Newark Morning Ledger Co. v. United States, 507 U.S. 546, 13 (1993)

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Opinion of the Court

given time, but each individual part enjoys no separate capital standing independent of the whole, for its disappearance affects but does not interrupt or destroy the continued existence of the whole." Golden State Towel & Linen Service, Ltd. v. United States, 179 Ct. Cl. 300, 310, 373 F. 2d 938, 944 (1967).

The mass-asset rule prohibits the depreciation of certain customer-based intangibles because they constitute self-regenerating assets that may change but never waste. Although there may have been some doubt prior to 1973 as to whether the mass-asset rule required that any asset related to the expectancy of continued patronage always be treated as nondepreciable goodwill as a matter of law, that doubt was put to rest by the Fifth Circuit in the Houston Chronicle case. The court there considered whether subscription lists, acquired as part of the taxpayer's purchase of The Houston Press, were depreciable. The taxpayer had no intention of continuing publication of the purchased paper, so there was no question of the lists' being self-regenerating; they had value only to the extent that they furnished names and addresses of prospective subscribers to the taxpayer's newspaper. After reviewing the history of the mass-asset rule, the court concluded that there was no per se rule that an intangible asset is nondepreciable whenever it is related to goodwill. On the contrary, the rule does not prevent taking a depreciation allowance "if the taxpayer properly carries his dual burden of proving that the intangible asset involved (1) has an ascertainable value separate and distinct from goodwill, and (2) has a limited useful life, the duration of which can be ascertained with reasonable accuracy." Houston Chronicle, 481 F. 2d, at 1250.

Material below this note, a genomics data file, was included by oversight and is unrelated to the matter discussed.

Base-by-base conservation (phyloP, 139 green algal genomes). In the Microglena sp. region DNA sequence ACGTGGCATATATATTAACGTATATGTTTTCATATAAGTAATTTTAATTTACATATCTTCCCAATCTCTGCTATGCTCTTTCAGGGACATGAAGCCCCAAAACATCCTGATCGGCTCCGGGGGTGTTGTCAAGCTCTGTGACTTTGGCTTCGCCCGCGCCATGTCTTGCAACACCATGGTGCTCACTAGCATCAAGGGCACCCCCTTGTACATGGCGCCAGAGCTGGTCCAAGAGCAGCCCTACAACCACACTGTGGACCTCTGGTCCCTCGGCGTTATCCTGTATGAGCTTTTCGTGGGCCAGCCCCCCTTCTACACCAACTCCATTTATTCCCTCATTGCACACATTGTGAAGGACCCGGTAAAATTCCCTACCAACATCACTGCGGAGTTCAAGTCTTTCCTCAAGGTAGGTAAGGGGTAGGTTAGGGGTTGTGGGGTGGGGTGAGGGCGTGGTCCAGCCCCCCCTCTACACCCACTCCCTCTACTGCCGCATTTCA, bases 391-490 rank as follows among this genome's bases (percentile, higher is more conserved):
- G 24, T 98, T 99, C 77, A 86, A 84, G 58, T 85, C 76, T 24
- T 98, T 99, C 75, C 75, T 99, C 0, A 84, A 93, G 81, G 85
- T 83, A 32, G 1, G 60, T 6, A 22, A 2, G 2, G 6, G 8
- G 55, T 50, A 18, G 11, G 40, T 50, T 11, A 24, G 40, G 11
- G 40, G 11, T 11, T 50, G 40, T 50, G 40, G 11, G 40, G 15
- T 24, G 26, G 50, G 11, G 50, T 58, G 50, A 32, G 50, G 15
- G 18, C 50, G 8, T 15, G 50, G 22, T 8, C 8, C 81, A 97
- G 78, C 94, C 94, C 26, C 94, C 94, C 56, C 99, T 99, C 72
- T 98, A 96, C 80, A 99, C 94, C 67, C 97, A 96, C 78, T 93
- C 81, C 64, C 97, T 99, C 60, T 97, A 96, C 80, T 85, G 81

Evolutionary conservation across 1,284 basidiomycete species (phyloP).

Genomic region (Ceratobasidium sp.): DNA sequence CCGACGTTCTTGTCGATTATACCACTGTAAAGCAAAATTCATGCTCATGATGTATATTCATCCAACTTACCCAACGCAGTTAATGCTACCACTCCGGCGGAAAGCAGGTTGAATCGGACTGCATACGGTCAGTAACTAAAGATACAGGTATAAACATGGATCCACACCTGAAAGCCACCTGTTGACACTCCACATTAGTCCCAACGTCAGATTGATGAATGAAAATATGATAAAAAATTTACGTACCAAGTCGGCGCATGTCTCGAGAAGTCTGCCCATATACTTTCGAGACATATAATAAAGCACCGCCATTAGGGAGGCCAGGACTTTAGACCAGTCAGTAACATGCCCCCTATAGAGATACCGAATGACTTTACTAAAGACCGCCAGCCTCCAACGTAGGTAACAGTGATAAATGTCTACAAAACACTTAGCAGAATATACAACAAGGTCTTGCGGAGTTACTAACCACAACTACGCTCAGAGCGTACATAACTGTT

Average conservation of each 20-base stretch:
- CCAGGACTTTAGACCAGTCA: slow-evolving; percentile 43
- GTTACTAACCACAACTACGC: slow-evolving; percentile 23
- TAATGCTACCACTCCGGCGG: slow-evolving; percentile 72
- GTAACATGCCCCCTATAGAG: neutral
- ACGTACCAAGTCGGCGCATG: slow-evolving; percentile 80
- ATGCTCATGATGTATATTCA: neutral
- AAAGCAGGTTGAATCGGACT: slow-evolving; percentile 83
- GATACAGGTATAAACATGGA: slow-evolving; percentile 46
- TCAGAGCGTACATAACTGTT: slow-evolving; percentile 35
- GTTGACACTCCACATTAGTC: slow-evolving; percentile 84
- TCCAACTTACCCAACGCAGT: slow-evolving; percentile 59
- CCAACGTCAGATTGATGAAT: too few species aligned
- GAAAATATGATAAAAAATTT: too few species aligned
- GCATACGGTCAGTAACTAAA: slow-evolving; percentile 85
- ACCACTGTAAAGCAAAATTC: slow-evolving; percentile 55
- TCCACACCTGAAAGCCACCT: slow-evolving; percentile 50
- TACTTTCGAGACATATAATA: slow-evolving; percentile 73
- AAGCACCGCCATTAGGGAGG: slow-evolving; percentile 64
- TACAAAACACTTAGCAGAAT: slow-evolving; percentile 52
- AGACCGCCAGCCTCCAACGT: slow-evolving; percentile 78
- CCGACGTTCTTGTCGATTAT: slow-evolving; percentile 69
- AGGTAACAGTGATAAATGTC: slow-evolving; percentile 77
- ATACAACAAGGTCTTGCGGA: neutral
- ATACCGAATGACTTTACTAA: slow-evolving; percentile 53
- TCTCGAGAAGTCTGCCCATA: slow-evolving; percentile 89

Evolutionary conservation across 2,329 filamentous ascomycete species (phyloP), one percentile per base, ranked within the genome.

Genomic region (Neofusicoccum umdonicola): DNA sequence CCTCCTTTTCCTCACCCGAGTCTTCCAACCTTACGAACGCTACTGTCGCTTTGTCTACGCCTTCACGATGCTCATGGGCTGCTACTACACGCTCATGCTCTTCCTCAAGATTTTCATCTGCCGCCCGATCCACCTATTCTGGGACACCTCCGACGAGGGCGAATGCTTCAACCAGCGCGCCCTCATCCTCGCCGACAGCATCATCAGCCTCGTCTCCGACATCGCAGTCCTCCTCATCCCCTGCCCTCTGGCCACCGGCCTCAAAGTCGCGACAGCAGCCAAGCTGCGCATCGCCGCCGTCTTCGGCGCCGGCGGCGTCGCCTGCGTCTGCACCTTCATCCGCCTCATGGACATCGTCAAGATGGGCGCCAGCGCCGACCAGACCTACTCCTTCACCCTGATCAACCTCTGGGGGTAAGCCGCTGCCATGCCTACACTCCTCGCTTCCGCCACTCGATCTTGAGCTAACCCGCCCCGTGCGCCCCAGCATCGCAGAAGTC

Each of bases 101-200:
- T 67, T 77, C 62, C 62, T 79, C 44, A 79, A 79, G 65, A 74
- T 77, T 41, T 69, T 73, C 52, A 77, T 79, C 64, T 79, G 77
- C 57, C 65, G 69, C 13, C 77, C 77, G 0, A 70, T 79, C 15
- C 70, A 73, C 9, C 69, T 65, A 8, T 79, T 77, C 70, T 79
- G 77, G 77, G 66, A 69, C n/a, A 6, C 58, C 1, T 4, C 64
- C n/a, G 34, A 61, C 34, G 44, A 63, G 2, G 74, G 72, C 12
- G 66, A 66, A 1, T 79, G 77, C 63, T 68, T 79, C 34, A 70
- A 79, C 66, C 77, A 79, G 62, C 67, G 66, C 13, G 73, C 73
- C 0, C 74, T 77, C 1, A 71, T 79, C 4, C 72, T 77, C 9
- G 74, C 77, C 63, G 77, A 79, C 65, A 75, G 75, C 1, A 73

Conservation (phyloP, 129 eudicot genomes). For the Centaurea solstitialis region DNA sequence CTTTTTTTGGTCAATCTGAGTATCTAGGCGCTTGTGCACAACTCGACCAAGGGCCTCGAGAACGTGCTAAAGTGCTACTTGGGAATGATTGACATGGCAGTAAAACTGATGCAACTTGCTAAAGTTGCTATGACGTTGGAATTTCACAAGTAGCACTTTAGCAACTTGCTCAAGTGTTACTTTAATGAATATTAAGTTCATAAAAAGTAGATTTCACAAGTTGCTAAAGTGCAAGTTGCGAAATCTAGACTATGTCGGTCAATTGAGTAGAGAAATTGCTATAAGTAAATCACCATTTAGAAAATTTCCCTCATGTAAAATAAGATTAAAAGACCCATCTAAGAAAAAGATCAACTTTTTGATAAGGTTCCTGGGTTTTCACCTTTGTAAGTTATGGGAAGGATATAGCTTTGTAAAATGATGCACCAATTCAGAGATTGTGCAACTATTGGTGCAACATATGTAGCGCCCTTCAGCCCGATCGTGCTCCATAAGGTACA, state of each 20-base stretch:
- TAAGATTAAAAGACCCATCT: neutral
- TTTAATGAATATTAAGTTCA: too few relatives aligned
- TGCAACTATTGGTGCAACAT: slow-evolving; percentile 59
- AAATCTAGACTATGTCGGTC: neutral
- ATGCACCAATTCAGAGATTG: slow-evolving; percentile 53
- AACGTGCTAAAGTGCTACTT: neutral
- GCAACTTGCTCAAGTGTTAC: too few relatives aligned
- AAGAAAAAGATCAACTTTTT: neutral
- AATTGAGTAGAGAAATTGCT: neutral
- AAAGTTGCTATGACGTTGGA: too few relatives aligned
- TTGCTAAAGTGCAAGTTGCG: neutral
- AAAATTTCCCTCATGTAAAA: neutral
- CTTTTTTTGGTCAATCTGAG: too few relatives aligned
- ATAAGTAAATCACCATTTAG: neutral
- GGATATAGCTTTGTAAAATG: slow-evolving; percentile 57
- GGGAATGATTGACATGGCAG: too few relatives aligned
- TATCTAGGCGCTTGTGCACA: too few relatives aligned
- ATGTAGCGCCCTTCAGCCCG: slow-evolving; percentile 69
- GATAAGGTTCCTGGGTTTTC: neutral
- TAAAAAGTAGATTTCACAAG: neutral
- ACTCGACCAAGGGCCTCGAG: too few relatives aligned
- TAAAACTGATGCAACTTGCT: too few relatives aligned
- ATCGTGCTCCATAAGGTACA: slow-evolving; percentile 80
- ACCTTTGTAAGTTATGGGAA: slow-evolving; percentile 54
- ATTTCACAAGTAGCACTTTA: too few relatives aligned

Following the decision in Houston Chronicle, the IRS issued a new ruling, modifying prior rulings "to remove any implication that customer and subscription lists, location contracts, insurance expirations, etc., are, as a matter of law, indistinguishable from goodwill possessing no determinable

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